6 Basics [basic]

6.9 Program execution [basic.exec]

6.9.1 Sequential execution [intro.execution]

An instance of each object with automatic storage duration is associated with each entry into its block.
Such an object exists and retains its last-stored value during the execution of the block and while the block is suspended (by a call of a function, suspension of a coroutine ([expr.await]), or receipt of a signal).
A constituent expression is defined as follows:
[Example 1: struct A { int x; }; struct B { int y; struct A a; }; B b = { 5, { 1+1 } };
The constituent expressions of the initializer used for the initialization of b are 5 and 1+1.
— end example]
The immediate subexpressions of an expression E are
A subexpression of an expression E is an immediate subexpression of E or a subexpression of an immediate subexpression of E.
[Note 1: 
Expressions appearing in the compound-statement of a lambda-expression are not subexpressions of the lambda-expression.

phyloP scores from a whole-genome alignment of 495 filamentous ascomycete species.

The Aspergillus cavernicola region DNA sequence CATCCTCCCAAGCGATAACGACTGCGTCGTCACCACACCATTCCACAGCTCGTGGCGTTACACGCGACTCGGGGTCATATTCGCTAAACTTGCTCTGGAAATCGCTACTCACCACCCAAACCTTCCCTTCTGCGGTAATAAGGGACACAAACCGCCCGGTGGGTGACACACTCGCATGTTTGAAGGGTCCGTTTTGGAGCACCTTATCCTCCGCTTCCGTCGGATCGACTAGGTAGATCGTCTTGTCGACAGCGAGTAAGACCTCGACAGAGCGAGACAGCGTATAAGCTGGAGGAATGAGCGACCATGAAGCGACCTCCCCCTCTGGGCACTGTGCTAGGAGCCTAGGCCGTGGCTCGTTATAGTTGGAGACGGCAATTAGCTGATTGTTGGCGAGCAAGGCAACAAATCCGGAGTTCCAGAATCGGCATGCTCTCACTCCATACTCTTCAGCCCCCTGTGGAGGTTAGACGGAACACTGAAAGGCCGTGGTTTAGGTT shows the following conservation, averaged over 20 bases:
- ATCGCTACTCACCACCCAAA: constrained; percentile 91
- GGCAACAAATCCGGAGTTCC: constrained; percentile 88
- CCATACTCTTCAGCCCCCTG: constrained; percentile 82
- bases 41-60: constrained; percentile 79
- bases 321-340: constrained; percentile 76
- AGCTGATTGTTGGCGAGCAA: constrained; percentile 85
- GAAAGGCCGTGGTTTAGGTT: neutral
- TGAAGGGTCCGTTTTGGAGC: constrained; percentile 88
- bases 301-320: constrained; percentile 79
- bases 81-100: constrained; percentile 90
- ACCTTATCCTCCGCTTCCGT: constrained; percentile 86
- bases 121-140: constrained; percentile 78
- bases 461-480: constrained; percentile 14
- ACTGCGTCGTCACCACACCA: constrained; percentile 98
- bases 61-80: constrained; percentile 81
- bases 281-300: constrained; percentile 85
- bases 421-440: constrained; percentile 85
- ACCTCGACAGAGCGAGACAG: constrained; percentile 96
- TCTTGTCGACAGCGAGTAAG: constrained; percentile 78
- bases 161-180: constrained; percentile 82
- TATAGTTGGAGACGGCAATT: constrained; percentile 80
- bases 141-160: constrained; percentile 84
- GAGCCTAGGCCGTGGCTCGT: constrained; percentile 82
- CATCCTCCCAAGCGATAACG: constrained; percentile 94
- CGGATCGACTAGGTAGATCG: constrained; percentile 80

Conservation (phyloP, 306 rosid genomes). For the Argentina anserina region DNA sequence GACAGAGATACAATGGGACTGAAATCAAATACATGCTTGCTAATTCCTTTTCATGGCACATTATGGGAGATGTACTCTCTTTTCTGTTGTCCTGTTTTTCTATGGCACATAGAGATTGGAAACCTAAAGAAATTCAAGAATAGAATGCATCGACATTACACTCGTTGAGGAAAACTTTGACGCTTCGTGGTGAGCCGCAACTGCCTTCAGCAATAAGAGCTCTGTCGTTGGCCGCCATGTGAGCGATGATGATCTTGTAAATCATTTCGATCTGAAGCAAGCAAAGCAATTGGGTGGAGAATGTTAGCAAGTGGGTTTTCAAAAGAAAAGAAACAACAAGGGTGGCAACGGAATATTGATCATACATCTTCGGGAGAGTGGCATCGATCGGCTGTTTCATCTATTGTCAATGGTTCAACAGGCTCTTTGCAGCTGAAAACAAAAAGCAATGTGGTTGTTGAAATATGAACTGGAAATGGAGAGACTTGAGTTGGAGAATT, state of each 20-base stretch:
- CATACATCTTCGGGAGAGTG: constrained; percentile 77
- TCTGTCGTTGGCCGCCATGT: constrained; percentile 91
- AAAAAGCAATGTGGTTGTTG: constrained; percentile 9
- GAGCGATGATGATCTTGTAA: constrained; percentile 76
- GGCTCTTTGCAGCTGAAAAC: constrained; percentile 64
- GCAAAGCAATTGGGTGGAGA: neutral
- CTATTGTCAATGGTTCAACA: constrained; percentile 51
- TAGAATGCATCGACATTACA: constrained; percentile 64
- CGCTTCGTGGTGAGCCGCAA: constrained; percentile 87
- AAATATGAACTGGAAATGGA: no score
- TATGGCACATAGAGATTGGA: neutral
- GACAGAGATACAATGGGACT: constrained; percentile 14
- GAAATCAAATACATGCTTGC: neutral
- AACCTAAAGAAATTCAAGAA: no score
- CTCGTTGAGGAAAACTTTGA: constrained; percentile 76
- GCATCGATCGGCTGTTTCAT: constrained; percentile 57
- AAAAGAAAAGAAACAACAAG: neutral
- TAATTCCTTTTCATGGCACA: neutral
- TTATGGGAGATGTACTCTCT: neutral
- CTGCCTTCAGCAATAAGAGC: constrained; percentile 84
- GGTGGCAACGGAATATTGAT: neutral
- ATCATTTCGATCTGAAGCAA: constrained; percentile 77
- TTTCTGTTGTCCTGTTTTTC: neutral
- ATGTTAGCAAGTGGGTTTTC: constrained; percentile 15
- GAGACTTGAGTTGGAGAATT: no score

— end note]
The potentially-evaluated subexpressions of an expression, conversion, or initializer E are
  • the constituent expressions of E and
  • the subexpressions thereof that are not subexpressions of a nested unevaluated operand ([expr.context]).
A full-expression is
If a language construct is defined to produce an implicit call of a function, a use of the language construct is considered to be an expression for the purposes of this definition.
Conversions applied to the result of an expression in order to satisfy the requirements of the language construct in which the expression appears are also considered to be part of the full-expression.
For an initializer, performing the initialization of the entity (including evaluating default member initializers of an aggregate) is also considered part of the full-expression.
[Example 2: struct S { S(int i): I(i) { } // full-expression is initialization of I int& v() { return I; } ~S() noexcept(false) { } private: int I; }; S s1(1); // full-expression comprises call of S​::​S(int) void f() { S s2 = 2; // full-expression comprises call of S​::​S(int) if (S(3).v()) // full-expression includes lvalue-to-rvalue and int to bool conversions, // performed before temporary is deleted at end of full-expression { } bool b = noexcept(S(4)); // exception specification of destructor of S considered for noexcept // full-expression is destruction of s2 at end of block } struct B { B(S = S(0)); }; B b[2] = { B(), B() }; // full-expression is the entire initialization // including the destruction of temporaries — end example]
[Note 2: 
The evaluation of a full-expression can include the evaluation of subexpressions that are not lexically part of the full-expression.